After watching "An Inconvenient Truth," Al Gore's stunningly effective film about global warming, financial advisors may leave the theater wondering if green investments could translate into greener customer accounts. For instance, should advisors recommend investing in solar power, wind power, pollution control equipment, water filters, smokestack scrubbers and recycling plants, among other related prospects? Can you make a profit this way? Let's face it, everyone wants to keep the planet from burning up, so let's not add the customers' investments to the bonfire.
"Socially responsible investing used to be for tree huggers and had a 'lefty' agenda, but now it's moving into the mainstream," says Marc Lane, who runs a Chicago law firm, brokerage company and investment advisory firm dealing in advocacy investing. In the investment world, "about $2 trillion is invested in some type of social screening, but that's nothing." Just a beginning, says Lane, who wrote a book about SRI titled Profitable Socially Responsible Investing.
Susan S. Hansen, a Fayetteville, N.Y. advisor who manages $600 million for 600 clients, says she asks half her customers if they are interested in SRI, and the other half ask her. "I didn't use to ask them, but now I don't have to tell them they'll get less of a return," says Hansen, who heads her own financial advisory firm.
A long, hard look says SRI and high returns are possible, but like any investments, hardly certain. At the end of the first quarter of this year, Morningstar reported that there were 109 socially conscious funds with $43.44 billion in assets. The funds invest according to non-economic guidelines. Ten years ago, there were 51 such funds with $6.05 billion in assets.
During the same time frame, socially conscious large-cap-blend funds had an average return of 3.98 percent or an annualized return of 11.18 percent, which is an annualized three-year average return of 15.88 percent--as good as or better than similar large-cap funds.
"In the 1970s, there was a small universe of companies making socially responsible investments, so investors felt they had to sacrifice return," says Matt Patsky, manager of the New York-based Winslow Green Growth Fund. Thus, financial advisors used to tell clients requesting SRI investments, "Ok, that's great. I'll make a lot of money with your investments, and then you can give some to charity."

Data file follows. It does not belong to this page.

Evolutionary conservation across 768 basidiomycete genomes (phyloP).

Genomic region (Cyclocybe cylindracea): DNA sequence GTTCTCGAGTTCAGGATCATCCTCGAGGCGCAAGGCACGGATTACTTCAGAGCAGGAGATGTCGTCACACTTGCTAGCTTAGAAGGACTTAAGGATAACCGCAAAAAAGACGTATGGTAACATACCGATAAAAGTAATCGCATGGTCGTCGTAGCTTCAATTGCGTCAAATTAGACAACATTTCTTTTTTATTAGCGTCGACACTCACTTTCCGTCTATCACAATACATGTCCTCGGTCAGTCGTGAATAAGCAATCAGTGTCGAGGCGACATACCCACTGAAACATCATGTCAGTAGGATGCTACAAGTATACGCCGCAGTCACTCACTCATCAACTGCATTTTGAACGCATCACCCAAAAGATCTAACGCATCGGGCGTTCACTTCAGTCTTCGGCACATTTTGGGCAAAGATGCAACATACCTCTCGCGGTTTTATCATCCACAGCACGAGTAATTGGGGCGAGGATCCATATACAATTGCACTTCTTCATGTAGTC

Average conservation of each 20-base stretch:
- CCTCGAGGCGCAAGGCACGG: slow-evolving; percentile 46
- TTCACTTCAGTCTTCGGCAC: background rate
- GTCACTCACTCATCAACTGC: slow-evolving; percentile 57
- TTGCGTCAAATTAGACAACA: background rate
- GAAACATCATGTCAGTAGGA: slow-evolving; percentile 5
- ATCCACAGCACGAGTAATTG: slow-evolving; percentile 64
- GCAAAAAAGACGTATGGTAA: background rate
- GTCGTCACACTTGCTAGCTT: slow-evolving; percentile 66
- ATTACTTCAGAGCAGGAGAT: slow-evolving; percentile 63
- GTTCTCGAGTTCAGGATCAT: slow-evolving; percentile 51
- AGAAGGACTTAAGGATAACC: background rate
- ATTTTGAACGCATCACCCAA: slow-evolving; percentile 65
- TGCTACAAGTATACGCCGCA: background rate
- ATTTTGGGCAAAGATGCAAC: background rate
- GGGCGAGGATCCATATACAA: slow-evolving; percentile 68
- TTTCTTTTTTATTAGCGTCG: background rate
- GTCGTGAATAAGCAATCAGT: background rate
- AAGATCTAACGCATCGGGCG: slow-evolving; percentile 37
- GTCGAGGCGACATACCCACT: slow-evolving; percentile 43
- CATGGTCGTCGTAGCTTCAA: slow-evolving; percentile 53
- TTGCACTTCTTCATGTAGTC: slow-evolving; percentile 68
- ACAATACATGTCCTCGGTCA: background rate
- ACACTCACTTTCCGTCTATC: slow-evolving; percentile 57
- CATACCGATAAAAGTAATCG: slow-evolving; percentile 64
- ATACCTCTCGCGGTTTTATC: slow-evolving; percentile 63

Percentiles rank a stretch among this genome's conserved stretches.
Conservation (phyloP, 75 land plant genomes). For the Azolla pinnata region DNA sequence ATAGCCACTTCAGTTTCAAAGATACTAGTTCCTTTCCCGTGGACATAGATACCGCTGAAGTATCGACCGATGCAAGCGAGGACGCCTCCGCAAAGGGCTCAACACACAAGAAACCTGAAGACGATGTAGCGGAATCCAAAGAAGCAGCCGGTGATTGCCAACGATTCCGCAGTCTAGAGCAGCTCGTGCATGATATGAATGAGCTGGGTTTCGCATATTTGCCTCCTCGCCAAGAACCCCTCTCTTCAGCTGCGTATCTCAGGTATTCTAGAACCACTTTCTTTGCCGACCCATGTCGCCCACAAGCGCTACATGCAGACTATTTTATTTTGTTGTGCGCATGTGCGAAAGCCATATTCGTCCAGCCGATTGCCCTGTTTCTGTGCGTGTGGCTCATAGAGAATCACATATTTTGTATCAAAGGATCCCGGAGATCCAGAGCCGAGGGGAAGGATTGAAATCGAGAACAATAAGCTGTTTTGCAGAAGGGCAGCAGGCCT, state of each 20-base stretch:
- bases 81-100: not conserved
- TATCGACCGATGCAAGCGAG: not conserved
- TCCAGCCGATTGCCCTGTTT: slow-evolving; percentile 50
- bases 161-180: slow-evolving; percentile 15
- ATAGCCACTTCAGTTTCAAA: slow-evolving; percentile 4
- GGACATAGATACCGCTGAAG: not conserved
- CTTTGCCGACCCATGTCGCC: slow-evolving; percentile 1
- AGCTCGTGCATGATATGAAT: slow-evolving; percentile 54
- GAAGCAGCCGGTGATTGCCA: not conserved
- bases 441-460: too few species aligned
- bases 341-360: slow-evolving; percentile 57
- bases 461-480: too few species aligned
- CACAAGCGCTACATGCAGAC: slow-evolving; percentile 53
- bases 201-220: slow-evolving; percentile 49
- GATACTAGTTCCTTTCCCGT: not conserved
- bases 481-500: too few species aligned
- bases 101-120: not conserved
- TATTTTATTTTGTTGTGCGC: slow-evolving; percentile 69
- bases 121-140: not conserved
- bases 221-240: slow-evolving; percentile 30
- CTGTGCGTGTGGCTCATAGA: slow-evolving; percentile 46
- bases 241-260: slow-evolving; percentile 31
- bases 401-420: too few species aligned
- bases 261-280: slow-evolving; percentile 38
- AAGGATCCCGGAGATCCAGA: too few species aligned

Today, "the performance gap is narrowing," says Gregg Fisher, president and Chief Investment Officer for Gerstein, Fisher & Associates, Inc., a New York financial advisory firm. "Now, you have lots of products and flexibility," Fisher adds. For instance, he likes Calvert's World Value International Equity Fund and prefers the following socially screened small-cap stocks that do well: Bisys Group Inc., Brinks, Hancock Holding Co. and Green Mountain Coffee.
Meanwhile, the SRI universe has expanded all the way to Bentonville, Ark. There, Wal-Mart, the liberal's b?te noire, is developing a wide-ranging program to teach its 1.3 million U.S. employees how to take better care of themselves and the environment. The program is designed to turn Wal-Mart's work force--the country's largest--into a model for its customers on issues like energy, the New York Times reported. Sounds like a company headed for SRI.
Maybe, says Hansen, who thinks Wal-Mart is moving in the right direction but hasn't reached the SRI goal. For that company, "Profit is the almighty. It hasn't figured out how to give employee benefits and still make a good profit." In comparison, Wal-Mart competitor Costco, "pays more attention to the human element," which is evident through its employees' attitude, Hansen says.
Framed against these encouraging steps is the chilling fact that the nation's premier science policy body just voiced a "high level of confidence" that Earth is the hot test it has been in at least 400 years, and possibly even in the last 2,000 years. A panel convened by the National Research Council reached that conclusion in a broad review of scientific studies, reporting that evidence indicates "recent warmth is unprecedented for at least the last 400 years."